In 1990, "Twin Peaks" was clearly ahead of its time. Now the program returns with a new edition on Showtime, rejoining a TV landscape that has caught up with and embraced its quirky charms.
"Twin Peaks" represented a premium-type series on a big broadcast network. It was "the original social media discussion show," as Showtime president David Nevins put it, "before the tools for social media engagement existed."
The eight-episode first season caused an immediate sensation with its "Who killed Laura Palmer?" mystery. In the show's heyday, New York magazine's John Leonard wrote, "Everybody in the continental United States -- including my children, my editors, my enemies -- wanted to know about the dwarf."
The first-season finale, however, failed to resolve the murder plot, irking many fans. Unsure what to do with it, ABC parked the show on Saturday night -- a tough time period for such a program in the days before DVRs or streaming. Ratings faded, and the show was canceled.
In a 1998 interview, Mark Frost, who co-created "Twin Peaks" with avant-garde director David Lynch, suggested there was "a design flaw in the show," whose serialized nature made it difficult for viewers to keep up if they missed an episode or to join the series in progress.
So basically, like practically every prestige short-order drama currently on channels like HBO and FX, as well as services like Netflix and Amazon.
Showtime is hoping to catch lightning again with the new "Twin Peaks," reuniting many old faces while adding a sprawling assortment of new ones. (The cast list on the network's website includes more than 200 names.)
The series premiere is perhaps appropriately shrouded in mystery, other than the fact that Lynch is directing all 18 episodes, which pick up a quarter-century later.
"Twin Peaks" obviously wasn't for everybody. But almost everything about it -- from its surreal storytelling to its niche appeal to the little clues scattered along the way -- has been absorbed and recast in what's known as the "peak TV" (as opposed to "'Peaks' TV") era.
It's possible, even likely, that this "Twin Peaks" revival has waited too long, and that like a lot of movies and TV steeped in nostalgia, the concept won't wear particularly well once the original rush subsides.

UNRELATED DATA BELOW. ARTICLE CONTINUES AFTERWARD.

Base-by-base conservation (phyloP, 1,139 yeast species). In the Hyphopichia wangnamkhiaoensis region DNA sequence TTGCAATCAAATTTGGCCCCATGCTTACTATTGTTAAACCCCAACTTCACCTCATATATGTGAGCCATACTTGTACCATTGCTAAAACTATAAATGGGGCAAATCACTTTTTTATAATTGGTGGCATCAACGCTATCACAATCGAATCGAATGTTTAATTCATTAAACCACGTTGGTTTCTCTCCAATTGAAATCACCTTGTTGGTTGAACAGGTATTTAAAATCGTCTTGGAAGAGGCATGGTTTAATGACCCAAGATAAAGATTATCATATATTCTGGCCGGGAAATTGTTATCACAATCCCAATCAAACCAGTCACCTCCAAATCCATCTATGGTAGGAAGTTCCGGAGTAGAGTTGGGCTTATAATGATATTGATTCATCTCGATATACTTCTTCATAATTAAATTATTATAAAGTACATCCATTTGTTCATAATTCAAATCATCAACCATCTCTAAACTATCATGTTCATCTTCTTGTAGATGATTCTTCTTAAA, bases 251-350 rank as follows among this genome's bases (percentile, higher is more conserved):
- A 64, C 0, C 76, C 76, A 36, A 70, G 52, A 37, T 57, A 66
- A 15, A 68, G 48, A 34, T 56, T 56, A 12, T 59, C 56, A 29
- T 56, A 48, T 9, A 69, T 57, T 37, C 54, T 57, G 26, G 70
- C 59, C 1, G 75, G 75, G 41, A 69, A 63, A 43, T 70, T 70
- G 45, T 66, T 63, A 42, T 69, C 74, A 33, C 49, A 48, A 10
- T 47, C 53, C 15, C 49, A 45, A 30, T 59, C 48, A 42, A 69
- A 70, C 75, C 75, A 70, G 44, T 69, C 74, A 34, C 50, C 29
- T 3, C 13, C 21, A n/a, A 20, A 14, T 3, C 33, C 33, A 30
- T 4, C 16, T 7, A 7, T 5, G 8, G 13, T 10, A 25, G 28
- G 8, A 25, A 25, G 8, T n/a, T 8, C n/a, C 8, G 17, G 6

What shouldn't be lost, though, is the show's considerable influence. After its cancellation, the idea of "Twin Peaks" preyed on network executives' minds, if only to avoid being suckered in by shows that burned brightly for a short time but lacked the wherewithal to survive beyond that initial spark.
"The idea of 'event television' became its legacy," "The Leftovers" and "Lost" producer Damon Lindelof says in a new promotional video Showtime made about the show. "It would be on for an hour, but it actually necessitated discussion following it."
What has seemingly changed is the ability to reach a mass audience with that sort of densely crafted exercise -- and an explosion of options that happily cater to a passionate niche.
During the second season, Lynch appeared on David Letterman's late-night program and complained that the Saturday-night timeslot had depressed the show's ratings.
Letterman, however, appeared to identify the larger problem: "The truth of it is, if you stop and think about it, it might be the kind of show that would kind of have a limited run, and then would become a classic forever," he said.
Even in TV, nothing lasts forever. But as we've seen in the past, almost everything that was popular -- even for just a while -- can mount a comeback.
"Twin Peaks" premieres May 21 at 9 p.m. on Showtime.
Copyright 2017 by CNN NewSource. All rights reserved. This material may not be published, broadcast, rewritten or redistributed.